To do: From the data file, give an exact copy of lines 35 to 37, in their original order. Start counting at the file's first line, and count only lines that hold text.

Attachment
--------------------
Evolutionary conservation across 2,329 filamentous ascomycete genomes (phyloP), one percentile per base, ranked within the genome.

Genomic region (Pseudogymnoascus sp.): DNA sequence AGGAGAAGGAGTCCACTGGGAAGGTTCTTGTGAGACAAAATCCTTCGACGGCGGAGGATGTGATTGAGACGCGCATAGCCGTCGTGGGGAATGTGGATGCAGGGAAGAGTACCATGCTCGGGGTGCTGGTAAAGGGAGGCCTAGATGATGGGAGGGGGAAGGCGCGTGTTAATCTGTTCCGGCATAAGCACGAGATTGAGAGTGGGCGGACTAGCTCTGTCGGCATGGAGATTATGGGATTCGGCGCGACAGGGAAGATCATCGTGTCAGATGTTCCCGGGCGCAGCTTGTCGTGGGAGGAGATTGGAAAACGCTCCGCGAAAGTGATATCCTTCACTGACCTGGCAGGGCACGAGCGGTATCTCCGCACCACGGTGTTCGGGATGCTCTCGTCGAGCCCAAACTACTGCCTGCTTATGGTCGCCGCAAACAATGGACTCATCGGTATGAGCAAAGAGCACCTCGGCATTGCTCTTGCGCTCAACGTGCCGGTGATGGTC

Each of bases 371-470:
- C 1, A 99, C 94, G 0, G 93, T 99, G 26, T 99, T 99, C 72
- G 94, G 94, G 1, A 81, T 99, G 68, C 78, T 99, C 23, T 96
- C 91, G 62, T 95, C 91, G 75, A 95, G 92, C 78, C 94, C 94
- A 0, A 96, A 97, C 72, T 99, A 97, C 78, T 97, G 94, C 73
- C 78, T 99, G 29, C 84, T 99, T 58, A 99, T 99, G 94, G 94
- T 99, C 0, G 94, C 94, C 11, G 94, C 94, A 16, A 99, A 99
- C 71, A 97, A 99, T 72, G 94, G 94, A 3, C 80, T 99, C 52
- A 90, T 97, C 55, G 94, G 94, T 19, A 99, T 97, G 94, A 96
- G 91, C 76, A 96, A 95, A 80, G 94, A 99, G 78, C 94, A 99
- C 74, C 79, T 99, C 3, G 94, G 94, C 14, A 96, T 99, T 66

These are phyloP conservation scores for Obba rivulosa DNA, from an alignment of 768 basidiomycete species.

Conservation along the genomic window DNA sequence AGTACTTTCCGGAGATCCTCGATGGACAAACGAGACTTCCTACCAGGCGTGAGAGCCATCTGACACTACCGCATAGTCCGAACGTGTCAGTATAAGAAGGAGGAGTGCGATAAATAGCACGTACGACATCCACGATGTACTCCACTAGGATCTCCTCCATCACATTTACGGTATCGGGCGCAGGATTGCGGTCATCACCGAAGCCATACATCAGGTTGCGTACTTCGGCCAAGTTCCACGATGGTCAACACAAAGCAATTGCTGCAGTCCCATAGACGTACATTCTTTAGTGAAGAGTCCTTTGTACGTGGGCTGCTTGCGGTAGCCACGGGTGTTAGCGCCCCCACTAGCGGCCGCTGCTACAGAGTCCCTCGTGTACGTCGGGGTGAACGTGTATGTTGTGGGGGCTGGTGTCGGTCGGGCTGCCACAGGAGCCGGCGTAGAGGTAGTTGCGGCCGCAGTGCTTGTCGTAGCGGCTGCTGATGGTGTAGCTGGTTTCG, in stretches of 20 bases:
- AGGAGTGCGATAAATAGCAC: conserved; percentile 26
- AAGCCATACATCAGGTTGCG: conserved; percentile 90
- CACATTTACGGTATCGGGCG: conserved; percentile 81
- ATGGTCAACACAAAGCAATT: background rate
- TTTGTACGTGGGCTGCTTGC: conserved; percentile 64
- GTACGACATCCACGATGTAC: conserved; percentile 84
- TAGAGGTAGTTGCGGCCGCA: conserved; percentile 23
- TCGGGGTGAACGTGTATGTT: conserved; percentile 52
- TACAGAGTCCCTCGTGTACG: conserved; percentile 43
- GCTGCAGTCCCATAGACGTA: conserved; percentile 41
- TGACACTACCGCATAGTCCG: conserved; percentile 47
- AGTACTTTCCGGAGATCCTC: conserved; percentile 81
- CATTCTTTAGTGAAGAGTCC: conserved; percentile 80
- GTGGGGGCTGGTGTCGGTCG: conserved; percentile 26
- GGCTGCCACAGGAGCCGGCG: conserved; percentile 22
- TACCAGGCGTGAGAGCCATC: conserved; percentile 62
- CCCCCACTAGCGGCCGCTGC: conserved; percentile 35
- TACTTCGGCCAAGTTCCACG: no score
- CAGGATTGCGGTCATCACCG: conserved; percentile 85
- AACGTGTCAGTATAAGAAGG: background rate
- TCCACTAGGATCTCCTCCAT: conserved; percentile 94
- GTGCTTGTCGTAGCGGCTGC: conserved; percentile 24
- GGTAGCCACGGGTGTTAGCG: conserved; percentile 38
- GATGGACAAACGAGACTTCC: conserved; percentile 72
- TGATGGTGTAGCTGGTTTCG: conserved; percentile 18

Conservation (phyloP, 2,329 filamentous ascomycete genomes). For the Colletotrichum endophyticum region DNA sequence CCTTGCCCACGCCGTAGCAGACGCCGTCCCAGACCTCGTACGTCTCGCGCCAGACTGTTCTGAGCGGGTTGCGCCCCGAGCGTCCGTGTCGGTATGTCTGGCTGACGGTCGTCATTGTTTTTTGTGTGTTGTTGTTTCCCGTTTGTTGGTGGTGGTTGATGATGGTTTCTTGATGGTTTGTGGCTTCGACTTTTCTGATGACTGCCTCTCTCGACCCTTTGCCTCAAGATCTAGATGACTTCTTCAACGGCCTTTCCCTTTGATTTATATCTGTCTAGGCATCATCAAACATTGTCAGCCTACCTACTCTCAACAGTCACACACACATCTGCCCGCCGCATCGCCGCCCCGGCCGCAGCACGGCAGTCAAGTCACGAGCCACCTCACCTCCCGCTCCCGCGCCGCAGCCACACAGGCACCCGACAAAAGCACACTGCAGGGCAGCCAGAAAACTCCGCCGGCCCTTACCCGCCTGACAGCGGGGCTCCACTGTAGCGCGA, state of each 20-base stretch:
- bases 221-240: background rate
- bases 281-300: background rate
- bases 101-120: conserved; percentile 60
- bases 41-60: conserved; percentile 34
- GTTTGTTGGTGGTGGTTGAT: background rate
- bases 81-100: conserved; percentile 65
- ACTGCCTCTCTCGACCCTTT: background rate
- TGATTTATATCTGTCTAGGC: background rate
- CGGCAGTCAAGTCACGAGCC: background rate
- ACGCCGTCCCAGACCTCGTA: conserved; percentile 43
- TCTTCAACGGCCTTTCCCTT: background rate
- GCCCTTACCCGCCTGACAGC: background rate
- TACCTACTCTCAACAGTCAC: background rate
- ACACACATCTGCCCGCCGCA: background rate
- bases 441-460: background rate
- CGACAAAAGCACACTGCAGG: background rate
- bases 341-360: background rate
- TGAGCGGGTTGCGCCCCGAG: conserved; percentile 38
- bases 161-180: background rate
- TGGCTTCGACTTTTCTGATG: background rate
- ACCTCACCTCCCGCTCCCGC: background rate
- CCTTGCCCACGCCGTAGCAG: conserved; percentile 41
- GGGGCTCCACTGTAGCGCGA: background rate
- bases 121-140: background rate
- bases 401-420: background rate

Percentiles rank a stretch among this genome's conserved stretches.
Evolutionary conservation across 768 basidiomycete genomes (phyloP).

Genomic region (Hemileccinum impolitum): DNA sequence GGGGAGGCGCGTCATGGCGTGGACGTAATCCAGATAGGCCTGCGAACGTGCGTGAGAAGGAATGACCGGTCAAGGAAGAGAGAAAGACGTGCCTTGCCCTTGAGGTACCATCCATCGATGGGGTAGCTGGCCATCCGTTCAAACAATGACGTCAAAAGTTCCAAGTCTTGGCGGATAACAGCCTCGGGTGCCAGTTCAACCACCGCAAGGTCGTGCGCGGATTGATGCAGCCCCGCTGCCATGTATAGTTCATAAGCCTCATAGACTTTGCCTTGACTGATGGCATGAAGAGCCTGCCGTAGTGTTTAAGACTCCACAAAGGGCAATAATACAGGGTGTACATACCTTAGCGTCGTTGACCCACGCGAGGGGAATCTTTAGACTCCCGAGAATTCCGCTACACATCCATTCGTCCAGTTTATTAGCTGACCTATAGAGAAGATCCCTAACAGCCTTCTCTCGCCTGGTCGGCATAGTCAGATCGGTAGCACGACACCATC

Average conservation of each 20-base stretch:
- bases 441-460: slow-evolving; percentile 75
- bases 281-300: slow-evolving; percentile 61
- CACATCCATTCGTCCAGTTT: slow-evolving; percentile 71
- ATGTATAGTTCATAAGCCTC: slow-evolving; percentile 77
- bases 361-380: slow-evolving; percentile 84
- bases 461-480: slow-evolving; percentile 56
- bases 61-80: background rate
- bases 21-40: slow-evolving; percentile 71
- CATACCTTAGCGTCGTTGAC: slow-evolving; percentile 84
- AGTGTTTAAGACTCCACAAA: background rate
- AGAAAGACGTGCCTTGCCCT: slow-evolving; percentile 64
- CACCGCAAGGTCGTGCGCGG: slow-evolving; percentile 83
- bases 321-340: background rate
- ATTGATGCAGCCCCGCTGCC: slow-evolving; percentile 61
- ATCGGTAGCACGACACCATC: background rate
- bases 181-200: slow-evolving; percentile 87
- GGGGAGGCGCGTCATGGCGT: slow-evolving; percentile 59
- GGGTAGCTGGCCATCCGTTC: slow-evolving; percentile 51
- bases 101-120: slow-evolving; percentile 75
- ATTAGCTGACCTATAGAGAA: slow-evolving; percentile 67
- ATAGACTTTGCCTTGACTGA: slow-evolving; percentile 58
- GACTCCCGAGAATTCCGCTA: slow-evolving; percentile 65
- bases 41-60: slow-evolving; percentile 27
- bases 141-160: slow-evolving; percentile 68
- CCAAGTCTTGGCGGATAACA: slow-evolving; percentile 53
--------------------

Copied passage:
- AACGTGTCAGTATAAGAAGG: background rate
- TCCACTAGGATCTCCTCCAT: conserved; percentile 94
- GTGCTTGTCGTAGCGGCTGC: conserved; percentile 24